Opportunities in cell-based meat markets


Food Frontier CEO Thomas King says the demand for next generation meats is outpacing supply.

Plant-based mutton products for Indian closet non-vegans or mince made from mushrooms, almonds and soybean are providing alternatives for meat-free consumers.

But, all is not lost for Australian farmers and they need to become active in this booming space, with room for horticultural and grain growers to provide the raw inputs.

Food Frontier chief executive officer Thomas King wants Australian farmers to be leading the change and not to risk being victim to it.

Mr King said Australia was a leader for food safety, infrastructure, production capacity, research and development.

“The fact we aren’t already engaging more considerably in cell culture meats astounds me,’’ he said.

An analysis of the R&D landscape across Australia and New Zealand by Food Frontier revealed Melbourne was a global hot spot for tissue engineering and stem cell biology but none was directed into the cell-based meat production.

A keynote speaker at the Pasture Agronomy Service conference in Wodonga, Mr King said Australia had the intellectual capital ready to carve out a space in both plant and cell based protein alternatives.

Food Frontier is working with six entrepreneurs forming companies in plant and cell based cultures, along with food manufacturers and meat corporations.

“Australia is behind – for years markets like New Zealand, Singapore and Canada have been undertaking stakeholder mapping, research and talking with international market leaders to understand what partnerships they could develop,’’ Mr King said.

“New Zealand’s small agricultural industry is genuinely scared of losing out to new innovation so they have made it clear they want to be ahead of that change.’’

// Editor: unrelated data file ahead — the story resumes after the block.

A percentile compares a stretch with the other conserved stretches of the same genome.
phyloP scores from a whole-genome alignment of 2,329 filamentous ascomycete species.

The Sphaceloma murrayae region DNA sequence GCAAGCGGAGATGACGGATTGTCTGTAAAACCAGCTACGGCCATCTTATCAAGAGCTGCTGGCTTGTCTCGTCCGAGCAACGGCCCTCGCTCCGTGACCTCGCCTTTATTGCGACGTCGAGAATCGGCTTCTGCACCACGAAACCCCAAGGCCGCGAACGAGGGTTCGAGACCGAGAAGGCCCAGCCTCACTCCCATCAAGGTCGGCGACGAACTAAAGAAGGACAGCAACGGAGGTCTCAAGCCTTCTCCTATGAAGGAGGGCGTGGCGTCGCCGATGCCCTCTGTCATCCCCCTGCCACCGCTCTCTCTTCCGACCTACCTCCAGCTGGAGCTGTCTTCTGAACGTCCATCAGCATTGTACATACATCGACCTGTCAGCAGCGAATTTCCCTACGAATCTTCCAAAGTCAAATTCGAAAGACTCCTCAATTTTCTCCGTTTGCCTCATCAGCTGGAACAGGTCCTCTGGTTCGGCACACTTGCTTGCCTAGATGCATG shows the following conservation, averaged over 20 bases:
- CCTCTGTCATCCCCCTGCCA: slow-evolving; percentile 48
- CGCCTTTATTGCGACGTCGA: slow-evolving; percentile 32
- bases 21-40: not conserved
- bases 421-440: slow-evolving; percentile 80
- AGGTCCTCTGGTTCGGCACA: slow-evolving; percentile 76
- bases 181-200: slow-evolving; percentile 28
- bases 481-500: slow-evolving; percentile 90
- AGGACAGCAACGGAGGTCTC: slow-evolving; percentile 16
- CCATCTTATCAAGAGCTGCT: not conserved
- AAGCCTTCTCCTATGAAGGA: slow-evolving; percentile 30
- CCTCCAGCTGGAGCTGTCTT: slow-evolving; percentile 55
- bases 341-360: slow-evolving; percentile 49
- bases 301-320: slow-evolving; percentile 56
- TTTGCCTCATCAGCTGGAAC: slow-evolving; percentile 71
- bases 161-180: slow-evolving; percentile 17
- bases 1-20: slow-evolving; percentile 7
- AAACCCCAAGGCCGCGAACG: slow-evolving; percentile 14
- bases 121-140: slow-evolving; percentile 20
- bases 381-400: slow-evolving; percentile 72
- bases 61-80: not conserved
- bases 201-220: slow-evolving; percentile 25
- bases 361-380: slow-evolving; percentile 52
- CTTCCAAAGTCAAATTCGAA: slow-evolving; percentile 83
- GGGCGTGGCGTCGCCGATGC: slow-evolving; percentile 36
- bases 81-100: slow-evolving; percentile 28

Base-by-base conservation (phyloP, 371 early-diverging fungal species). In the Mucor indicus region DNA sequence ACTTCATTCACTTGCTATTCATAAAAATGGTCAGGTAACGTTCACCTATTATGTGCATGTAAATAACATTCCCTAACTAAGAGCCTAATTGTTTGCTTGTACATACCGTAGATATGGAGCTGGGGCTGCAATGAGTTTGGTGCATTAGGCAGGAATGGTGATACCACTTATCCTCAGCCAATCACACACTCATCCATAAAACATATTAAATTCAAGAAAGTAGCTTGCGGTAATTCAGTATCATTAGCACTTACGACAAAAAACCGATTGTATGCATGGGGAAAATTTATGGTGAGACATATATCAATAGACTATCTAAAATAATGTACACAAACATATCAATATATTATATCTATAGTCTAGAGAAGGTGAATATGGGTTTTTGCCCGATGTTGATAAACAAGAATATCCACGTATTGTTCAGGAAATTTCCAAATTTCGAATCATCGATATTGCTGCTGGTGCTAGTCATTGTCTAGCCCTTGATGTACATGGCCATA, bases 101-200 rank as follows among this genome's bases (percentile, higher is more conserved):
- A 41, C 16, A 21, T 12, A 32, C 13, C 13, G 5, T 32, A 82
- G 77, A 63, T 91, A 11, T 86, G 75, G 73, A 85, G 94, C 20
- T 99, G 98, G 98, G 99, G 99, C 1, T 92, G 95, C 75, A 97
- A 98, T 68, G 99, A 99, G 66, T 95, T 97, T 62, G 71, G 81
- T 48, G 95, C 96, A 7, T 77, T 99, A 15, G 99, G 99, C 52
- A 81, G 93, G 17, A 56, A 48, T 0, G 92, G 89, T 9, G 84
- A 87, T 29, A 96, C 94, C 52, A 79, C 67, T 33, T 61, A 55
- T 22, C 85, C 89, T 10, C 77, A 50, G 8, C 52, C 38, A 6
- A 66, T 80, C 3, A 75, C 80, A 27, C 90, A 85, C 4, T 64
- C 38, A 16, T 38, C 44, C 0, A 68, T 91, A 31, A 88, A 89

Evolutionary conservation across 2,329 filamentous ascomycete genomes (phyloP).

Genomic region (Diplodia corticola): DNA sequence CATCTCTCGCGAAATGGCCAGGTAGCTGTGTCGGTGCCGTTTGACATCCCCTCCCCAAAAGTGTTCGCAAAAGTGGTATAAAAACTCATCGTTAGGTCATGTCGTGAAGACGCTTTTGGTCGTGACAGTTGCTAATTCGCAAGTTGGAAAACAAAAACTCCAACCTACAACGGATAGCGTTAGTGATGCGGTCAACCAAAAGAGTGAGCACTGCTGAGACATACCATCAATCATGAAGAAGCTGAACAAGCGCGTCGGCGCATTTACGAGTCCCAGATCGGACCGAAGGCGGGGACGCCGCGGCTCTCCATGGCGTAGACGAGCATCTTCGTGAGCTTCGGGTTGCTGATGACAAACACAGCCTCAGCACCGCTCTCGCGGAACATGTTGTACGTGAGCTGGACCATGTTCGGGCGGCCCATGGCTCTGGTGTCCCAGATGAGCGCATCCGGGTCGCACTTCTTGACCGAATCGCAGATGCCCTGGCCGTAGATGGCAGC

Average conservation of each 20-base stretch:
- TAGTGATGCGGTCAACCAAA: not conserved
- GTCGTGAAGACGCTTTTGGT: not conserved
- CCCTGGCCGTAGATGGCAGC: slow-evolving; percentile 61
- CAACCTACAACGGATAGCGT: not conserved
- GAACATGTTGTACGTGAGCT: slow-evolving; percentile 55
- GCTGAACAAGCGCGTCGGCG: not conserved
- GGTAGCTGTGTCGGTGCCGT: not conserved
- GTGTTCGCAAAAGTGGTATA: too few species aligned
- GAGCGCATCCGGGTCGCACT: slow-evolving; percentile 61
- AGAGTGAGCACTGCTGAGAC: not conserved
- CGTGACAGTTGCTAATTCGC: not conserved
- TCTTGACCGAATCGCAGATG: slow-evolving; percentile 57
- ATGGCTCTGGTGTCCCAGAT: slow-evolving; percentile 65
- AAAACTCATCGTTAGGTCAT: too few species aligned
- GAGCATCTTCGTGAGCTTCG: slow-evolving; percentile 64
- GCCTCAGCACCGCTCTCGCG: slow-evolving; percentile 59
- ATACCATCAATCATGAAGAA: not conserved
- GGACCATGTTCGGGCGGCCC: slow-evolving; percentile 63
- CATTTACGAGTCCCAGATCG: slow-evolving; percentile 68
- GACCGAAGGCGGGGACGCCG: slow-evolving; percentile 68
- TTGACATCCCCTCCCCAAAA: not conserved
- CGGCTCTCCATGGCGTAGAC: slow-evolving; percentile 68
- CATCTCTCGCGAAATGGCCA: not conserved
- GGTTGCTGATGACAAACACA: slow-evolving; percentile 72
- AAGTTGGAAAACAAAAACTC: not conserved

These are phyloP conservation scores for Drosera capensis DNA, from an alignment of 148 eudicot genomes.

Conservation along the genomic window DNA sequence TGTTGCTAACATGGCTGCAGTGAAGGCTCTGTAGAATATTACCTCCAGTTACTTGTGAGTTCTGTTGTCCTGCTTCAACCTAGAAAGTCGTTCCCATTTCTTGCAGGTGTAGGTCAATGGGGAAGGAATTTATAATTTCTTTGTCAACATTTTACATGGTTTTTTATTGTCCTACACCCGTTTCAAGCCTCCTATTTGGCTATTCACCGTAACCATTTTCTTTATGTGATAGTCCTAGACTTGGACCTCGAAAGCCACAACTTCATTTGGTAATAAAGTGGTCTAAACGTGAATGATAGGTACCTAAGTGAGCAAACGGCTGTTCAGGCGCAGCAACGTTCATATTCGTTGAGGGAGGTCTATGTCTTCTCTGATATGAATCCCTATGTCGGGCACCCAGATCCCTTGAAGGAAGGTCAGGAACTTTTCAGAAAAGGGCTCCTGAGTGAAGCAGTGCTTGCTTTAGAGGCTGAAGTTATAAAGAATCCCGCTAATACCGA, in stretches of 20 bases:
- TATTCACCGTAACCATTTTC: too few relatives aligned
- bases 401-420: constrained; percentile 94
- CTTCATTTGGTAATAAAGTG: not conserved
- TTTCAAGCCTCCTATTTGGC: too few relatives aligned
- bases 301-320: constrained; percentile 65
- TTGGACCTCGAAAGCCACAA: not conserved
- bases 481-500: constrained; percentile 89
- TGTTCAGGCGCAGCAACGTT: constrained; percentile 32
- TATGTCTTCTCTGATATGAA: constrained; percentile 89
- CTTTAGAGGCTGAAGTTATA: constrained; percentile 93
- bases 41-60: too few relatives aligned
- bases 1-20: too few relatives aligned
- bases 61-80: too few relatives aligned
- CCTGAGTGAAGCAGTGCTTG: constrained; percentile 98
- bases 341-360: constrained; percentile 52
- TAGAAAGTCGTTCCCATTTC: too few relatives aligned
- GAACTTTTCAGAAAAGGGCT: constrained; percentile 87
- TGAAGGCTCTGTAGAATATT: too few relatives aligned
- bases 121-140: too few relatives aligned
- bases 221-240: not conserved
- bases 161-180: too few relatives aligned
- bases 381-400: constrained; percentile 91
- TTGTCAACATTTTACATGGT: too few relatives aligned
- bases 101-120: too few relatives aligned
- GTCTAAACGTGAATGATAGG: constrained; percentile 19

Since the first hamburger grown from cell culture was launched in 2013, more than 25 companies now operate in the global cell-based protein space alone, and many more plant-based alternative companies.

Yet, cell based meat is still not a commercial reality with discussions underway in the US Department of Agriculture on how the sector will be regulated.

The protein could be grown to be anatomically identical to meat, with the same nutritional profile and texture.

The only difference is it is not grown on an animal’s skeletal system.

“Research is showing we need to drastically change the way we are farming and eating into coming decades if we are to realistically feed the world without crossing certain ecological tipping points,’’ Mr King said.

“We need to diversify protein supply, we can’t just rely on livestock as a means to feed the world moving forward.

“Food Frontier is helping industry and government to navigate this space, and understand what it can mean for Australian industry, manufacturing and agriculture.’’

Meat created from cell culture involves a tiny sample of animal cells being housed in a bioreactor and fed a mixture of nutrients causing them to grow and divide.

The culture medium comprises amino acids, sugars, vitamins, and growth factor.

While in the biomedical field, these growth factors have traditionally been taken from foetal bovine serum, Mr King said all cell-based meat companies were committed to replacing this input with an animal free alternative.